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Russian Banks Shrug Off U.S. Sanctions, For Now

Published: July 18, 2014 (Issue # 1820)



  • Gazprombank is now barred from medium and long-term dollar financing.
    Photo: Denis Grishkin / Vedomosti

The two major Russian state-controlled banks hit with U.S. sanctions will be able to shrug off the measures, which fall far short of sector-wide sanctions, analysts said Thursday.

However, the new wave of sanctions will likely raise the cost of borrowing and slam the door on Russian banks' access to international loans, just as the market was beginning to revive.

The measures taken by the U.S. on Wednesday bar two of Russia's largest banks, Gazprombank and Vneshekonombank, or VEB, from access to medium- and long-term dollar financing, which the U.S. says will "impose additional significant costs on the Russian government for its continued activities in Ukraine."

On the face of it, the new measures amount to massive escalation. Previous rounds of sanctions hit relative banking minnows, while VEB and Gazprombank are two of the country's largest lenders. Gazprombank, Russia's No. 3 bank, has assets worth some 4 trillion rubles ($116 billon). VEB, though not strictly speaking a bank but a government-controlled corporation, is the state's preferred tool for funding infrastructure projects and propping up industry and small business. It aims to grow its loan portfolio to 850 billion ($25 billion) by the end of this year.

Yanking the carpet from under these lenders would send Russia's economy spinning, but the new sanctions do no such thing, analysts said.

Earlier sanctions against SMP Bank and Bank Rossiya, whose owners were accused by the U.S. of being members of President Vladimir Putin's inner circle, effectively ejected them from the financial world beyond Russia's borders. Western companies were barred from dealing with them, and U.S.-based payment systems Visa and MasterCard stopped servicing them.

Wednesday's sanctions, however, target only financing for periods of more than 90 days, and even that restriction will be easy to outmaneuver with the help of canny financial advisers, according to Maxim Osadchy, head of analysis at Moscow-based Corporate Finance Bank.

Visa and MasterCard, meanwhile, announced Thursday that they would continue to service the two banks.

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ALL ABOUT TOWN

Wednesday, Sept. 3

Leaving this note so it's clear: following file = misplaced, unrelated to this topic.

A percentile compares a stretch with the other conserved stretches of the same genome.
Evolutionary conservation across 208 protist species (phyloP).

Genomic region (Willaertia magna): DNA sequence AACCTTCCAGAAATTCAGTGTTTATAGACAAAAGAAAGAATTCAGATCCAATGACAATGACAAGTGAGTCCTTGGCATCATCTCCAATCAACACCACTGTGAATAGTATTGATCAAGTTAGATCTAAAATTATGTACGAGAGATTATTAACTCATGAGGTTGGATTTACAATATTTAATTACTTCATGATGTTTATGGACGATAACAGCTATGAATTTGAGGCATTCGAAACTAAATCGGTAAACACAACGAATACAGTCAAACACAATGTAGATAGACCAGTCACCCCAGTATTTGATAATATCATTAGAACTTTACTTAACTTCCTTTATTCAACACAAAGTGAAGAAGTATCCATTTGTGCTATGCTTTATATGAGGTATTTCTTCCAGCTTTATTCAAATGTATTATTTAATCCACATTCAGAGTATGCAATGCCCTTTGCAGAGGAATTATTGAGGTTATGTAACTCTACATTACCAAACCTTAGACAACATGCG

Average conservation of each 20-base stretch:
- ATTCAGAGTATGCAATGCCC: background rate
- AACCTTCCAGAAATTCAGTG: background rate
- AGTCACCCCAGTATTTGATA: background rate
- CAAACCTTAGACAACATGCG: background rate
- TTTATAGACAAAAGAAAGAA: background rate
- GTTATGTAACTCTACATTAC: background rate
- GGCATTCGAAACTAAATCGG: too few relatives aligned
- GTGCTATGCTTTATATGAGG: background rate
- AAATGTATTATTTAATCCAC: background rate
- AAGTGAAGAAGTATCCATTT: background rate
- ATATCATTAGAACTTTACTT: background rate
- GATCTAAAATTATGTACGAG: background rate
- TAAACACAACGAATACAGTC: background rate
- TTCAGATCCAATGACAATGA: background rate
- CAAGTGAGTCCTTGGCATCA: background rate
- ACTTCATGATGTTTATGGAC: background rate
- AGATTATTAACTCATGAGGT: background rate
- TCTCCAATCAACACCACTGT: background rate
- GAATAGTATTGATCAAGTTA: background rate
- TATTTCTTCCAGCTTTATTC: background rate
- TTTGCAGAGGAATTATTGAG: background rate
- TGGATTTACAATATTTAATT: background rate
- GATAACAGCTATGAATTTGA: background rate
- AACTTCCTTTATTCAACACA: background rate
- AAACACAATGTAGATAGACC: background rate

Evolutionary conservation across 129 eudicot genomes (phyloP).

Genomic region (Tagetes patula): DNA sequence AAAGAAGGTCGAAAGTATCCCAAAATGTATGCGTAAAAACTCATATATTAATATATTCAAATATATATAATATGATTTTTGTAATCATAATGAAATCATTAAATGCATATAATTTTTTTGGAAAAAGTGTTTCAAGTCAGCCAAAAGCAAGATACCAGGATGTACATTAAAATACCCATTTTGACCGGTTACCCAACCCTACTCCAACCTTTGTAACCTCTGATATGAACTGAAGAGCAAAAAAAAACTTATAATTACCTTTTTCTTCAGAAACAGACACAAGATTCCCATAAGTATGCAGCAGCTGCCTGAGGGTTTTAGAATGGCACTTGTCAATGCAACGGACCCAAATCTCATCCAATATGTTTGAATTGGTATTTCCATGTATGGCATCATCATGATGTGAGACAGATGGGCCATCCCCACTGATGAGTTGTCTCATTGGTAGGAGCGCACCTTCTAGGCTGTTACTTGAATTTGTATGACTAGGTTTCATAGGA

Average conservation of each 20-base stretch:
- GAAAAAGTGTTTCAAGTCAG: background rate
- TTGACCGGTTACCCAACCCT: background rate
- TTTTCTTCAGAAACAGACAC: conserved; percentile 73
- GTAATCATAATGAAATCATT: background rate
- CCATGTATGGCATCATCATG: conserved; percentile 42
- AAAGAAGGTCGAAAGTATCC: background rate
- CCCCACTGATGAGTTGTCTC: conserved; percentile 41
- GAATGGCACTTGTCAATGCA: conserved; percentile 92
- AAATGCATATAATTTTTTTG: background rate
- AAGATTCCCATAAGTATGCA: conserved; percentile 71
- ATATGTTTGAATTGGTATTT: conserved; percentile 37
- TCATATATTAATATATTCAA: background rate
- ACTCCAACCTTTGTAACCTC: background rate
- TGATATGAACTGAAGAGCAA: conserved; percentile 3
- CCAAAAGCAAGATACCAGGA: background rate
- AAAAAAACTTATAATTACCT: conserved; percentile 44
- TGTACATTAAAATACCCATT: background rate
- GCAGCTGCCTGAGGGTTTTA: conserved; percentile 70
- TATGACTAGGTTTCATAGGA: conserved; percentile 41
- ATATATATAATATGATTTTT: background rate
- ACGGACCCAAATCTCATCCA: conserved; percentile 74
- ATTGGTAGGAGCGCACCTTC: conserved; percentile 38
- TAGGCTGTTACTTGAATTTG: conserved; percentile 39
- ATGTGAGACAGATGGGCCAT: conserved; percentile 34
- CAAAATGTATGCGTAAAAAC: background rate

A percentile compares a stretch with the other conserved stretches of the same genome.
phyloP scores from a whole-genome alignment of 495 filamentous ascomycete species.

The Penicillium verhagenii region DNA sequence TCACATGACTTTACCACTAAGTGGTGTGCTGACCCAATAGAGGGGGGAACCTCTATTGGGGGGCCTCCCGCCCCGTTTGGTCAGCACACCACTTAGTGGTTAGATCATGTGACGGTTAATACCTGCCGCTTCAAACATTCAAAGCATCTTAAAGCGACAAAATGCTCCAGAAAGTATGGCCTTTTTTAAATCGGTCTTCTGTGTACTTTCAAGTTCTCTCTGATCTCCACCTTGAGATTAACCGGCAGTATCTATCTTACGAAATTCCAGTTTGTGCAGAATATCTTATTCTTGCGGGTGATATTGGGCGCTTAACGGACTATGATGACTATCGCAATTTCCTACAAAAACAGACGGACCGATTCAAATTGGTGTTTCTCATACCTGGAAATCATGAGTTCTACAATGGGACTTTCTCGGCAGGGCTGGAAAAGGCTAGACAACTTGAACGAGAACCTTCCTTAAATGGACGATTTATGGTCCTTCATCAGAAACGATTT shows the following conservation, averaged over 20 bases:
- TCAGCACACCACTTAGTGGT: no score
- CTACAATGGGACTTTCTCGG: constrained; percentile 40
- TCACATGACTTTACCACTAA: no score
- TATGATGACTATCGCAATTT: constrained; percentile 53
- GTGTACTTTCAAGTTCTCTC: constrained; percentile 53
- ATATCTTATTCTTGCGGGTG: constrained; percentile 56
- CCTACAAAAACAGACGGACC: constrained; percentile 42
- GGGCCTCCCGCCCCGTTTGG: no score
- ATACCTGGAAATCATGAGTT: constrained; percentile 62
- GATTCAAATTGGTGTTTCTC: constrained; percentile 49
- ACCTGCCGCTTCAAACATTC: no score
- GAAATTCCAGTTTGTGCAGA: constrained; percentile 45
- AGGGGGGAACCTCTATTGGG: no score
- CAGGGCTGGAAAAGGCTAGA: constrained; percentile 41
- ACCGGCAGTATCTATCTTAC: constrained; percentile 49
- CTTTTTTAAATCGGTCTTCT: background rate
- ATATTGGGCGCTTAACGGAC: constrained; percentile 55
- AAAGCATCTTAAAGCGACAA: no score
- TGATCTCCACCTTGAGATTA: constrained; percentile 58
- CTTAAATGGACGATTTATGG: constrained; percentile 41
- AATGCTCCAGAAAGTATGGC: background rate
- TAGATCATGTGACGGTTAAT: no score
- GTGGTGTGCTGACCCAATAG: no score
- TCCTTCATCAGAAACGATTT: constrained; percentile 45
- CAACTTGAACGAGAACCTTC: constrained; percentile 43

Although the Peter and Paul Fortress sand sculptures are more central and therefore more visible to the throngs of tourists, the 300th Anniversary Park of St. Petersburgs own collection closes today. The World Collection of Sand Sculptures that have been on display at the park reaches its final day, so fans of the classic beach activity should get there while they can.



Thursday, Sept. 4


Vladimir I. Danchenkov, Head of Baltic Customs, will be in attendance during AmChams Customs and Transportation Committee Meeting convening this afternoon at the organizations office near St. Isaacs Square at 3 p.m.



Friday, Sept. 5


Scrabble lovers and chess masters get their chance to assert their intellectual dominance at the return of the British Book Centers Board Game Evenings tonight. Held weekly on Friday nights, the event gives both board game lovers and those hoping to improve their English the chance to meet, greet and compete. Check out the centers VK page for more details.



Saturday, Sept. 6


Athletes will relish the chance to get the latest gear and try out something new at I Choose Sport, an annual event at Lenexpo forum that plans to welcome more than 30,000 people this week to the international exhibition center. Not only will visitors get to try their hand at various athletic endeavors but they will also be able to peruse equipment that can fulfill their dreams of becoming a champion.


Local KHL team SKA St. Petersburg open their season this evening at home against Lokomotiv Yarovslavl at the Ice Palace arena next to the Prospekt Bolshevikov metro station. See their website for a full schedule and available tickets.



Sunday, Sept. 7


Check out retro and antique cars at Fort Konstantin on Kronstadt Island in the Gulf of Finland at FORTuna, a yearly car festival that highlights the eccentricities of the Soviet automobile industry. A car race, contests and a stunt show will give visitors a chance to rev their engines.



Monday, Sept. 8


This evening marks the opening of the two-week ballet festival High Season at the Mikhailovsky Theater. Check the theaters website for more details about performances and featured dancers.



Tuesday, Sept. 9


Discuss the latest news and issues at the AmCham Hazardous Waste Management Roundtable this morning in the Tango Conference Hall of the Sokos Hotel Palace Bridge on Birzhevoy Pereulok. Starting at 9 a.m., planned topics include the Krasny Bor landfill and waste transportation between Russia and Finland.


Learn more about the citys modern architectural trends at the SPIBA Real Estate and Construction Committees meeting on the topic Contemporary Petersburg Style: What is It? Participants will get the chance to discuss whats in-demand with RBI Holdings Irina Petrova and Lubava Pryanikova, and the current state of the local real estate market. Please confirm your attendance by Sept. 5 through SPIBAs website if you wish to attend.



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